End-Of-life Vehicles Regulations 2003 SI No. 2003/2635
The End-of-Life Vehicles Regulations 2003 (SI No. 2003/2635) came into effect on 3rd November 2003. The Regulations apply to vehicles designated as category M1 or N1, (i.e. passenger cars and small van type goods vehicles) as defined in Annex IIA of Council Directive 70/156/EEC relating to the type approval of motor vehicles and their trailers, and to three wheeled motor vehicles as defined in Council Directive 2002/24/EC, as amended relating to the type approval of two or three wheeled vehicles, excluding motor tricycles.
The Regulations Explained in brief
The main objective of the legislation is environmental protection. The Regulations transpose into UK law a number of provisions of EU End-of-Life Directive (ELV) 2000/53/EC, including:
The purpose of this Web Page
The Vehicle Certification Agency (VCA) has been appointed by BIS (the Department for Business, Innovation & Skills) to enforce compliance with parts III and IV of the Regulations, the Prohibition of Heavy Metals and Information requirements respectively. The purpose of this page is to outline the requirements of Part III and IV of the Regulations, the role VCA will have in the compliance process and ways in which VCA can help.
For more information on End-of-Life or other enforcement activities, please telephone us on 0117 9524190; email:
Part III (Prohibition of Heavy Metals) Explained
This part of the legislation requires that the producers shall ensure that materials and components of vehicles which they put on the market on or after 3rd November 2003 do not contain lead, mercury, cadmium or hexavalent chromium, unless used for certain applications and within the concentrations set down in Schedule 1 of the Regulations. It is the Department's view that the heavy metal restrictions apply to the components and materials of cars and light vans, as well as their automotive accessories, except in the case of accessories for special purpose vehicles where those accessories themselves are directly relevant to the special purpose of the vehicle, for example medical equipment in ambulances, habitation equipment in motor caravans etc. The restrictions also do not apply to accessories, for any vehicle, where the accessory is added after the production of the vehicle is complete, is clearly not necessary for vehicular function, and is designed for the customer to remove without the need for tools and use independently of the vehicle.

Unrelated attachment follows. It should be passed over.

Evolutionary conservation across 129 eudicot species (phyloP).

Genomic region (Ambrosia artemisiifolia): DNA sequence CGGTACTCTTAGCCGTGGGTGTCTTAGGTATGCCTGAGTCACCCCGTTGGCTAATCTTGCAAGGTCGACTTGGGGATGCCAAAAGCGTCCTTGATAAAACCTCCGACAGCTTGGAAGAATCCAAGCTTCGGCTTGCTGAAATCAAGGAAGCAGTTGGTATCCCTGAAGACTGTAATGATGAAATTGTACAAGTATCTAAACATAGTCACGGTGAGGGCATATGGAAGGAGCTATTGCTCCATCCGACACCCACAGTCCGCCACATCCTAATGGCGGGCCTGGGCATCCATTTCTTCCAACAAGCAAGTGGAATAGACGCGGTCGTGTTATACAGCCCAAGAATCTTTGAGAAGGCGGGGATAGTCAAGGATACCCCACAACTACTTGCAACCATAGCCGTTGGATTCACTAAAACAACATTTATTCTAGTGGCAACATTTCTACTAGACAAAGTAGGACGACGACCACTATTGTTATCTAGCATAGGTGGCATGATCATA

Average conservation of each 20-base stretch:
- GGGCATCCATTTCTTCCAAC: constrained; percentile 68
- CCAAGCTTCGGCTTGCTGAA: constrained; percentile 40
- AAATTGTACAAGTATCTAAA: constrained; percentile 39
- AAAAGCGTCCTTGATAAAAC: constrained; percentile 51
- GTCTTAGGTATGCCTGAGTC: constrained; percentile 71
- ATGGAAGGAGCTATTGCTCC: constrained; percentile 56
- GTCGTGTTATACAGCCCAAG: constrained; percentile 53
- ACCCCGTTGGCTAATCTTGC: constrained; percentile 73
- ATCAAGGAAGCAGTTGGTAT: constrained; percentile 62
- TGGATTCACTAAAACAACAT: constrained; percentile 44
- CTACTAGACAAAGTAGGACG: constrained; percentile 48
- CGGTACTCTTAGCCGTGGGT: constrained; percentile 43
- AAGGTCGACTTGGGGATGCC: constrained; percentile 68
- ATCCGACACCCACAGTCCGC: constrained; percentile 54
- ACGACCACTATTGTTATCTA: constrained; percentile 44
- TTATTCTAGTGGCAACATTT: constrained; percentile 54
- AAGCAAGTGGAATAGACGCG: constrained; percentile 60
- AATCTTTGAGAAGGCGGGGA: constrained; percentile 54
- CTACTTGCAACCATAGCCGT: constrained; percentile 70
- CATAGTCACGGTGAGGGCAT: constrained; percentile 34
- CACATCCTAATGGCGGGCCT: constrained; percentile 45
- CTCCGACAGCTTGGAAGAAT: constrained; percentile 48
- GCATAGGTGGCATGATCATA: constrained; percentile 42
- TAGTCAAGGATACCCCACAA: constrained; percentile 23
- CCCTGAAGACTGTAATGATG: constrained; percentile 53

The ELV Directive does not specifically define “put on the market”, a term often used in the context of EC single market measures. However it is understood (in the context of so-called New Approach Directives) to mean when a product is made available in return for payment free of charge, with a view to distribution, use, or both, for the first time in the community market.
Spare, replacement and service parts, to be used in vehicles put on the market before 1st July 2003 are also exempt.
The Regulations require producers to compile documentation which will enable the enforcement authority, in this case VCA, to be assured that the vehicles, materials and components that the producer has ‘put on the market’ on or after 3rd November 2003 comply with the heavy metal restrictions. The method of recording information is not specified but could, for example, form a file of collected ‘assurances of conformity’ from a producer’s material and component suppliers. Such records should be retained for a period of 4 years from the date that vehicles, materials and components were put on the market.